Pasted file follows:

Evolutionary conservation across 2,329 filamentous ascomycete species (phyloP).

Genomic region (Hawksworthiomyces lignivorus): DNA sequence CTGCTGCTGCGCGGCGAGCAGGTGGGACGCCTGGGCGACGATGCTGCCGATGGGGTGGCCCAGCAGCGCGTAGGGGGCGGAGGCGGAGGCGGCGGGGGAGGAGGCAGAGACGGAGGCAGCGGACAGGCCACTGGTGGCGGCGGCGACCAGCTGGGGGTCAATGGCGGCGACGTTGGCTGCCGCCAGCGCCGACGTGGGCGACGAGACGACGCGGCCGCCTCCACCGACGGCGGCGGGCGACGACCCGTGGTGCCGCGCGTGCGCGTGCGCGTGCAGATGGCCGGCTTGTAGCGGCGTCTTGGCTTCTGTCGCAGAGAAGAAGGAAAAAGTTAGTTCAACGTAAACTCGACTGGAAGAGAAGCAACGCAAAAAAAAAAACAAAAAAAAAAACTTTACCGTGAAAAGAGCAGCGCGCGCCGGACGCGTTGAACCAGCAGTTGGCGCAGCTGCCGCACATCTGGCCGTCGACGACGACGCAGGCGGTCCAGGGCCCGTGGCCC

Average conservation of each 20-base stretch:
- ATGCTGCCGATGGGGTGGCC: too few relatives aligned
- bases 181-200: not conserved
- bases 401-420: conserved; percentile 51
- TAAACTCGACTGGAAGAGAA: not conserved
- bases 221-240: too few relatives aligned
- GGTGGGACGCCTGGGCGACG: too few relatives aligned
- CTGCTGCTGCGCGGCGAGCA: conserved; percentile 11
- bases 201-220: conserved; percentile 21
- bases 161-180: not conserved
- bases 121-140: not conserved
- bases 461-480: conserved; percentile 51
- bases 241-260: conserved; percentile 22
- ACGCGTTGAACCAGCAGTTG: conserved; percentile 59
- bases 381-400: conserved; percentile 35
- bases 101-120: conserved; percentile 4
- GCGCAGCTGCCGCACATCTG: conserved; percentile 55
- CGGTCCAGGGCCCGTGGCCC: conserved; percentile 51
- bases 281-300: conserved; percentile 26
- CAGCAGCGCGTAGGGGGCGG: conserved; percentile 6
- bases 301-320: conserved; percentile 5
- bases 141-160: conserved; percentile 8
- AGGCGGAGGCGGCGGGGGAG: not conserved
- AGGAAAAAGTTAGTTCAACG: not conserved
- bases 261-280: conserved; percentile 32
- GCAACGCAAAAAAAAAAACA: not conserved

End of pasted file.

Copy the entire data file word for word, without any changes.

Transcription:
Evolutionary conservation across 2,329 filamentous ascomycete species (phyloP).

Genomic region (Hawksworthiomyces lignivorus): DNA sequence CTGCTGCTGCGCGGCGAGCAGGTGGGACGCCTGGGCGACGATGCTGCCGATGGGGTGGCCCAGCAGCGCGTAGGGGGCGGAGGCGGAGGCGGCGGGGGAGGAGGCAGAGACGGAGGCAGCGGACAGGCCACTGGTGGCGGCGGCGACCAGCTGGGGGTCAATGGCGGCGACGTTGGCTGCCGCCAGCGCCGACGTGGGCGACGAGACGACGCGGCCGCCTCCACCGACGGCGGCGGGCGACGACCCGTGGTGCCGCGCGTGCGCGTGCGCGTGCAGATGGCCGGCTTGTAGCGGCGTCTTGGCTTCTGTCGCAGAGAAGAAGGAAAAAGTTAGTTCAACGTAAACTCGACTGGAAGAGAAGCAACGCAAAAAAAAAAACAAAAAAAAAAACTTTACCGTGAAAAGAGCAGCGCGCGCCGGACGCGTTGAACCAGCAGTTGGCGCAGCTGCCGCACATCTGGCCGTCGACGACGACGCAGGCGGTCCAGGGCCCGTGGCCC

Average conservation of each 20-base stretch:
- ATGCTGCCGATGGGGTGGCC: too few relatives aligned
- bases 181-200: not conserved
- bases 401-420: conserved; percentile 51
- TAAACTCGACTGGAAGAGAA: not conserved
- bases 221-240: too few relatives aligned
- GGTGGGACGCCTGGGCGACG: too few relatives aligned
- CTGCTGCTGCGCGGCGAGCA: conserved; percentile 11
- bases 201-220: conserved; percentile 21
- bases 161-180: not conserved
- bases 121-140: not conserved
- bases 461-480: conserved; percentile 51
- bases 241-260: conserved; percentile 22
- ACGCGTTGAACCAGCAGTTG: conserved; percentile 59
- bases 381-400: conserved; percentile 35
- bases 101-120: conserved; percentile 4
- GCGCAGCTGCCGCACATCTG: conserved; percentile 55
- CGGTCCAGGGCCCGTGGCCC: conserved; percentile 51
- bases 281-300: conserved; percentile 26
- CAGCAGCGCGTAGGGGGCGG: conserved; percentile 6
- bases 301-320: conserved; percentile 5
- bases 141-160: conserved; percentile 8
- AGGCGGAGGCGGCGGGGGAG: not conserved
- AGGAAAAAGTTAGTTCAACG: not conserved
- bases 261-280: conserved; percentile 32
- GCAACGCAAAAAAAAAAACA: not conserved